o Your credit rating
o How you have treated your current (and previous if less than 12/ 24 mths) mortgage company
Secured loans – how to improve “you” in the eyes of the secured loan lender
Most applications for secured loans are made through a broker as most lenders do not like to gather all the information needed to process a secured loan. There is also a lot of overhead in this process which they prefer the broker to pay for.
Secured loans – rule 1
Make sure you find yourself a good secured loan broker. The secured loan lenders are not going to like me saying this but all brokers are not equal in the eyes of the lender. The better ones earn more money per application and get more secured loans paid out, as a percentage, than others.
These both directly effect you as the more the lender pays the broker the less of a fee he will need to charge you and the other reason is that you are more likely to get you loan paid out (and at possibly a lower rate) by using a well established secured loan broker.
Secured loans – rule 2
Work with you broker – not against him. I know it is a pain to keep having to produce paperwork but the more you have, the less pain you will receive when your full loan application reaches the secured loan lender.
Secured loans – rule 3
Go through your available income with your broker and get him to explain how the lender, he is putting you with, is working out your available income calculation. You might find you get a better rate if you do a bit of debt consolidation.
If you are self employed but have regular contractual work that you can prove goes back a few years, then you may be able to argue for a better rate. Self employed applicants for secured loans are usually penalised with the rate as they are considered a high risk.
Secured loans – rule 4
Your credit rating is nowhere near as important for secured loans as it is for personal loans (unsecured). However, it is still important if you want a good rate. Lenders of Secured loans (like most lenders) don’t like to see arrears on a credit report. A credit report will show the lender how you have paid your credit cards and loans over the last 12 months. It will also show any defaults or county court judgements.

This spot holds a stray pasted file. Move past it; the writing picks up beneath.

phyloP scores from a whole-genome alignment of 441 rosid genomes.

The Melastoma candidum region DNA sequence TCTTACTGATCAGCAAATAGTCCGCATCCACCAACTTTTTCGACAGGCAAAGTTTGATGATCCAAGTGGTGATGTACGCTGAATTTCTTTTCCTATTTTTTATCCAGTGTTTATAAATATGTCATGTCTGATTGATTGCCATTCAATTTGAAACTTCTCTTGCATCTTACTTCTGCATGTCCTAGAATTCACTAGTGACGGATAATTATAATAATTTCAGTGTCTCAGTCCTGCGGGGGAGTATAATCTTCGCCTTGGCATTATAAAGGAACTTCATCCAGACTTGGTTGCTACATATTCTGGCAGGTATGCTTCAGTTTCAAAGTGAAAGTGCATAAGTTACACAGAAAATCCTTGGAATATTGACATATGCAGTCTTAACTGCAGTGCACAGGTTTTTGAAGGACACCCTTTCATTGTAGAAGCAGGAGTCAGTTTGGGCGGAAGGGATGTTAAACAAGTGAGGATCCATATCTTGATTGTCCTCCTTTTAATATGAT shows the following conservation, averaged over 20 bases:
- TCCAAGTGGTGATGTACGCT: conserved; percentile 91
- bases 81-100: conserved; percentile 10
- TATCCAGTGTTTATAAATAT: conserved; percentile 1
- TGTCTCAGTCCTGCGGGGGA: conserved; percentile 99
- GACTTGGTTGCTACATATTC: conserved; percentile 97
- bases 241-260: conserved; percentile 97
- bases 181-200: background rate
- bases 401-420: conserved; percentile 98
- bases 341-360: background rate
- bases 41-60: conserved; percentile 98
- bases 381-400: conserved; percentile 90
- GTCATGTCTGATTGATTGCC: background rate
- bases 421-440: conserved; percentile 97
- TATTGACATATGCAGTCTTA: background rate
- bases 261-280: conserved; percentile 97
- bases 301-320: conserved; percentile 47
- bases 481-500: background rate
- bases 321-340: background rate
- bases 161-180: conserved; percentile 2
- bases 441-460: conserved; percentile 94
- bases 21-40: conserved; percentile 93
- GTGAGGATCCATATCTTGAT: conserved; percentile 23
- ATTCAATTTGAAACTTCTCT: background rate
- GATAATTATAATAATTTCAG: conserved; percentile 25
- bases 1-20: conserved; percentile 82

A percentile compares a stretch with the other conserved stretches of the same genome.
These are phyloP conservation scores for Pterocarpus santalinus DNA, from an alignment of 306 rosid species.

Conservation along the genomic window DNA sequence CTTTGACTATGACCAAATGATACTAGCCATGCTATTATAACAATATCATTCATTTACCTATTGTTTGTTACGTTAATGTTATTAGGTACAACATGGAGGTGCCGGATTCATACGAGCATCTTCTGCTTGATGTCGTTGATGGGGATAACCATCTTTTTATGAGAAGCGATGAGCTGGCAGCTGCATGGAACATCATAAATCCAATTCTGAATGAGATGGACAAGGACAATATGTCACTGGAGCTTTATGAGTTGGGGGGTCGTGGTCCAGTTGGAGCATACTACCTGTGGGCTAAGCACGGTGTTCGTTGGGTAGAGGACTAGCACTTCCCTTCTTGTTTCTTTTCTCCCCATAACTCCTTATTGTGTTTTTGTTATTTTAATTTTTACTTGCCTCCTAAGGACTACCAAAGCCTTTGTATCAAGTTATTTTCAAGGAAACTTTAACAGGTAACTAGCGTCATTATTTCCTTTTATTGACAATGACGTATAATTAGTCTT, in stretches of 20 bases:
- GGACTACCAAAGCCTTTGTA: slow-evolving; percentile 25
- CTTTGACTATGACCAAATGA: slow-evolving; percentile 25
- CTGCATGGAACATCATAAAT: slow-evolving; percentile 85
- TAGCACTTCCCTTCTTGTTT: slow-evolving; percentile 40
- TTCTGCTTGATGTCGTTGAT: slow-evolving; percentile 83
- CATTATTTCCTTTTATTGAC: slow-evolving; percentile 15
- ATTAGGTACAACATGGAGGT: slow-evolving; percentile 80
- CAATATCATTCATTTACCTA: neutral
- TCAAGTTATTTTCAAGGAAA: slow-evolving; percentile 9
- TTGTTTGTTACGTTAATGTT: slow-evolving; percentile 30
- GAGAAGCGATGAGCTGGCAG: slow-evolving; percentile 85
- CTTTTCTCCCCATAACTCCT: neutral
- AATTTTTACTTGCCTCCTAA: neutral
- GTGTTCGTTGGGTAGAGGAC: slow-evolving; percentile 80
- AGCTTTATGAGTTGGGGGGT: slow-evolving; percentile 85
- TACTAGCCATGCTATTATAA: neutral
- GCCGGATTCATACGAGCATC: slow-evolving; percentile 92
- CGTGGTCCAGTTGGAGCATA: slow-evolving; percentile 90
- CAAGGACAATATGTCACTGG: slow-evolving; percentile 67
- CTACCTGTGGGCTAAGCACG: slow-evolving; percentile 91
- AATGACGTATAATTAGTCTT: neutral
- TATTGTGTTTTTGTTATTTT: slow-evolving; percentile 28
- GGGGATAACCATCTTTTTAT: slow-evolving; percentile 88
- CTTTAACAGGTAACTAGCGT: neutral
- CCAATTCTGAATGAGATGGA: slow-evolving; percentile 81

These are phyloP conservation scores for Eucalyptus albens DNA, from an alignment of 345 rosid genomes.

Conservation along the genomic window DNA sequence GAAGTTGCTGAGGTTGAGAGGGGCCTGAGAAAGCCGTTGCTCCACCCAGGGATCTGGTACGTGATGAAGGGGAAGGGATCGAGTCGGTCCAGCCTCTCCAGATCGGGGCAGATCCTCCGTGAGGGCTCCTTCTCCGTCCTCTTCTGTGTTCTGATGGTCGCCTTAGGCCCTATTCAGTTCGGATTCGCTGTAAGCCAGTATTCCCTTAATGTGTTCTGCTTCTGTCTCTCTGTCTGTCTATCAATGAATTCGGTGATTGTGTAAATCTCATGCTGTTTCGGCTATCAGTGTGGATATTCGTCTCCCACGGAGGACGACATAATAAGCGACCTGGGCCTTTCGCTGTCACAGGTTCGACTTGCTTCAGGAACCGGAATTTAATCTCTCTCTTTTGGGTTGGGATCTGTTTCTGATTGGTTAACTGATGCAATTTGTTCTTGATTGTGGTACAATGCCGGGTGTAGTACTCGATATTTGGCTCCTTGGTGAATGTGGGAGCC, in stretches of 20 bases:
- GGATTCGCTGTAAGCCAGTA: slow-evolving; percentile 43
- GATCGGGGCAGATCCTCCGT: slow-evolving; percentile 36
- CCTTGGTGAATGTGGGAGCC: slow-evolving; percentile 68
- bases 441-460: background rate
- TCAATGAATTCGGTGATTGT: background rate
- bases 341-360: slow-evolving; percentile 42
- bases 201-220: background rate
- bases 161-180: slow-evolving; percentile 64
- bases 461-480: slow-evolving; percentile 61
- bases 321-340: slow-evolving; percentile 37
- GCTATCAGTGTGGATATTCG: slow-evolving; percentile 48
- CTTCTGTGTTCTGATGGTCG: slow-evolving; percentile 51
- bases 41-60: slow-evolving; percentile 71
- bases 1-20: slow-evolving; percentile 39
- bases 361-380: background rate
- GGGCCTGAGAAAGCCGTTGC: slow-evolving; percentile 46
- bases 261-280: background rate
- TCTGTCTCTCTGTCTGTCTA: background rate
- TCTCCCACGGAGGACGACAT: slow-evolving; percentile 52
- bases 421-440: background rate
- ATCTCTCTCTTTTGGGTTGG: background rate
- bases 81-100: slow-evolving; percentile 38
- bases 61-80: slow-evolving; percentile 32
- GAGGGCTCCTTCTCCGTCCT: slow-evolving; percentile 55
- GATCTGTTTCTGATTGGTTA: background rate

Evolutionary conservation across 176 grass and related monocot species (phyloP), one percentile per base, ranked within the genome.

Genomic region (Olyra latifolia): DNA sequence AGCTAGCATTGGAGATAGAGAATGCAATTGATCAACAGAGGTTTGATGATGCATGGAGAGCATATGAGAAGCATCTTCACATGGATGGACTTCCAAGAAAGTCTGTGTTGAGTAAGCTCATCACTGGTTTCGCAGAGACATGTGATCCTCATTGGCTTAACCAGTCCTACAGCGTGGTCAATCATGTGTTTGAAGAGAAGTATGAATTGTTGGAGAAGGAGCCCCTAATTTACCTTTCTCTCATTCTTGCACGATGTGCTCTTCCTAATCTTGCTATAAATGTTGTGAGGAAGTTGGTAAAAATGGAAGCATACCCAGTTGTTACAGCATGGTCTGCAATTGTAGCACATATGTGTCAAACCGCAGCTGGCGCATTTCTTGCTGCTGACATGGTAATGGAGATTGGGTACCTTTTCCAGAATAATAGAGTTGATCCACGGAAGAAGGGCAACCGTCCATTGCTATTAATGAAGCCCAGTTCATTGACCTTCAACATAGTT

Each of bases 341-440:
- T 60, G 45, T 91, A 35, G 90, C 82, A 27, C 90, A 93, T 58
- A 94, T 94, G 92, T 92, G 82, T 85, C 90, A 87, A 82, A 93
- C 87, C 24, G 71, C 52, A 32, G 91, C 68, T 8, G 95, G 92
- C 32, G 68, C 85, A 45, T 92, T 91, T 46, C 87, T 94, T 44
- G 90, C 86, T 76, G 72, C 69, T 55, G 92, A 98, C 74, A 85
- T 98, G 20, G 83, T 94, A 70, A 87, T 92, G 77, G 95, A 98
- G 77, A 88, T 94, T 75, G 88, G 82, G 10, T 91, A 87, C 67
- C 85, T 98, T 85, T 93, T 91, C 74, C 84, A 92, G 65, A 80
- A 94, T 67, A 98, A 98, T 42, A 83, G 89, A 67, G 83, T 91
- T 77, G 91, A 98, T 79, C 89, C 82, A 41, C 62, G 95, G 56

Most secured loan lenders will ignore one months arrears on most loans as this can be argued that it is just a late payment. When you start to get to two months or more then you need a good (preferably provable) explanation or your rate will start to go north.
One thing secured loan lenders hate is current arrears when you apply to them for a secured loan. So, if you can, make sure your current commitments are up to date when you apply and this will keep your rate down.
Secured loans – rule 5
How you have paid your mortgage is sometimes more important than your credit report as the secured loans lenders see themselves as an extension of your mortgage and the best way they can see if you are going to pay them is to see how you have paid your current mortgage.
So, if you can, make sure your mortgage is up to date when you apply and if you have had any arrears then you will need a good explanation to keep your rate down.
To speed up you application you could get proof of your last 12 months payments from you mortgage lender and proof of the outstanding balance.
Secured loans – your property
Your property is the security that the secured loan lender has. If all goes wrong and you stop paying and communicating with the secured loan lender then eventually he will reposes your property (although he will not want to as it is creates another set of problems for them).